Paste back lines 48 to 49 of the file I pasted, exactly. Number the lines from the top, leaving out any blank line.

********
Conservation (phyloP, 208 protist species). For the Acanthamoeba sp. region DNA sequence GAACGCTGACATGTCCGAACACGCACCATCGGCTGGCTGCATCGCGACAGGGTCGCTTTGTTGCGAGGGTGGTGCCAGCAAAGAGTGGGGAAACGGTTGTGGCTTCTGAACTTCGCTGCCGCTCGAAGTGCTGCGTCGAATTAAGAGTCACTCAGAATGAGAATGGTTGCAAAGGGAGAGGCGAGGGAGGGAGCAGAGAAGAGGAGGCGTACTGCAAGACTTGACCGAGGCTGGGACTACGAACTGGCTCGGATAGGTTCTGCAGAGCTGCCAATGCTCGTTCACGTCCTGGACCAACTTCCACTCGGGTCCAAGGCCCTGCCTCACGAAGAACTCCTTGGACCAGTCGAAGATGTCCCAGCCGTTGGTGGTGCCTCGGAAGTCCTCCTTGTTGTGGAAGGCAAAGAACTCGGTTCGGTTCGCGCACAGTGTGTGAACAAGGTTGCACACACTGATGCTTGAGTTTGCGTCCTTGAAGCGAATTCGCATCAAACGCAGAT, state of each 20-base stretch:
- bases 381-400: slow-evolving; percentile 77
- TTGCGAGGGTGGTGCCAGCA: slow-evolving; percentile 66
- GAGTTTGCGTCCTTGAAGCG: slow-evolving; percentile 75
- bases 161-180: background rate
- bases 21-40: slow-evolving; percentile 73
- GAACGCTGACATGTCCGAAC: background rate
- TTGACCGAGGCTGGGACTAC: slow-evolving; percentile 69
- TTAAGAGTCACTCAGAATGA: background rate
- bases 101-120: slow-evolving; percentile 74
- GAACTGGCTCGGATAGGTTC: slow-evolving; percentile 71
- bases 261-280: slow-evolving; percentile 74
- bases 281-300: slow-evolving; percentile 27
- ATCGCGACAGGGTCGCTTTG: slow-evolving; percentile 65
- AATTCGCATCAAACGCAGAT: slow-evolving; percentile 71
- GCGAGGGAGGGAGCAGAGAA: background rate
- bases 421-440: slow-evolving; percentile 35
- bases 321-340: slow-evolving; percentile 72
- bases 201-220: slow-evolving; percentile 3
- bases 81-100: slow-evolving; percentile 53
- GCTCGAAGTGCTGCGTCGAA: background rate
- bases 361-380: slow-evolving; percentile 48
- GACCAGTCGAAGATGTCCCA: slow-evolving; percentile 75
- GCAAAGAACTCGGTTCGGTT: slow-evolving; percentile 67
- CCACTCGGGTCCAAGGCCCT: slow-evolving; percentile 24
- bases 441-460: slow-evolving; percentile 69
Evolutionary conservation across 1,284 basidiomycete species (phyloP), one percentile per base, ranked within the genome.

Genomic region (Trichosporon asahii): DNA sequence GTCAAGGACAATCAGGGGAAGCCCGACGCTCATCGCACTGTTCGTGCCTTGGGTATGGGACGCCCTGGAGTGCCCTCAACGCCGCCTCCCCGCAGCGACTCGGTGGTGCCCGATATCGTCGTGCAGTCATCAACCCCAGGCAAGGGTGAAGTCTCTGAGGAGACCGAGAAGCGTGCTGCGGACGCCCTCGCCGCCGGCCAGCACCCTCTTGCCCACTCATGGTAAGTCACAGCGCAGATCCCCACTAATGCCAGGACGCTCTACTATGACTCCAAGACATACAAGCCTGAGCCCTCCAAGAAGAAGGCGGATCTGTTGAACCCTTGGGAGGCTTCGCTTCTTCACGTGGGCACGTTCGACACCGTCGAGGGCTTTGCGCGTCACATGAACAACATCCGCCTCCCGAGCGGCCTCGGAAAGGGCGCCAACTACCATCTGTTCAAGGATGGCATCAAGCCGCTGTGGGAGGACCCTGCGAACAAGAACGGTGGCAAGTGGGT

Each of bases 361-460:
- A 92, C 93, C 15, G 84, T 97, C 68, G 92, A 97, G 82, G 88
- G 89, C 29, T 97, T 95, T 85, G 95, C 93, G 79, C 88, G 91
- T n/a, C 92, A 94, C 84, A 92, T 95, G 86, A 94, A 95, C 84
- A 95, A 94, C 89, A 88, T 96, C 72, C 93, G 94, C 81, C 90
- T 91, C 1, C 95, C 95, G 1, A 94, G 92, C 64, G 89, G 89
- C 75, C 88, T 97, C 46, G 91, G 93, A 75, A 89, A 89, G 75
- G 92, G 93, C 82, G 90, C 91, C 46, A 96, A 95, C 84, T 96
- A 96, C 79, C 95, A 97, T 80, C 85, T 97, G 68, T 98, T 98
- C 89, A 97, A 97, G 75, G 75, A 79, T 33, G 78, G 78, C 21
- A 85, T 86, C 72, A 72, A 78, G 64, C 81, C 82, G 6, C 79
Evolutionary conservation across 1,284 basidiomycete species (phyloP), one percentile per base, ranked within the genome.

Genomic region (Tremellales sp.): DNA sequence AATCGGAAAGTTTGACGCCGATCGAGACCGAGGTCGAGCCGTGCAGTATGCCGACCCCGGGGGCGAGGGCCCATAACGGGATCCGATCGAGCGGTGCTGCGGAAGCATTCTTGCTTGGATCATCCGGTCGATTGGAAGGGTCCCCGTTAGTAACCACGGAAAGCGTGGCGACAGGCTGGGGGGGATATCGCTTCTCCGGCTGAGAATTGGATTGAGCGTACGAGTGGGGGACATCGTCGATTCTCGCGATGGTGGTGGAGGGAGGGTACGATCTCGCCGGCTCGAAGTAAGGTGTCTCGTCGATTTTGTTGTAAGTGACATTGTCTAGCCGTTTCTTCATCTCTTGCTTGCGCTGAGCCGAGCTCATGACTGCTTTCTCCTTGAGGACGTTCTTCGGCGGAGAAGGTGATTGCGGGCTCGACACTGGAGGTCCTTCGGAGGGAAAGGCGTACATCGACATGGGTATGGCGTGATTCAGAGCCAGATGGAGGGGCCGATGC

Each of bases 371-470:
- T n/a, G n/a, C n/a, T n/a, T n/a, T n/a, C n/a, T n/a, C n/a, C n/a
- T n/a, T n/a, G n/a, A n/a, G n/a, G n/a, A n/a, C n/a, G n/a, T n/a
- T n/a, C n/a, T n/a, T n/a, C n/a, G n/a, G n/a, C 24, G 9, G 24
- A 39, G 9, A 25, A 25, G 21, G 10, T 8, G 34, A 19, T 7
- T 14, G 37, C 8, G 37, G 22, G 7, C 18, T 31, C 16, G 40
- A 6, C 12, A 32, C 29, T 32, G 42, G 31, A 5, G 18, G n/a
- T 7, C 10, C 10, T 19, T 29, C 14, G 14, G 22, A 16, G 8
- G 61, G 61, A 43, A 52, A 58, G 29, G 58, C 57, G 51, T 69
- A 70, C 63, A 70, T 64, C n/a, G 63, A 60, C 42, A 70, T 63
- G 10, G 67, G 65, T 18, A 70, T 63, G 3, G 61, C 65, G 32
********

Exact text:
- A 6, C 12, A 32, C 29, T 32, G 42, G 31, A 5, G 18, G n/a
- T 7, C 10, C 10, T 19, T 29, C 14, G 14, G 22, A 16, G 8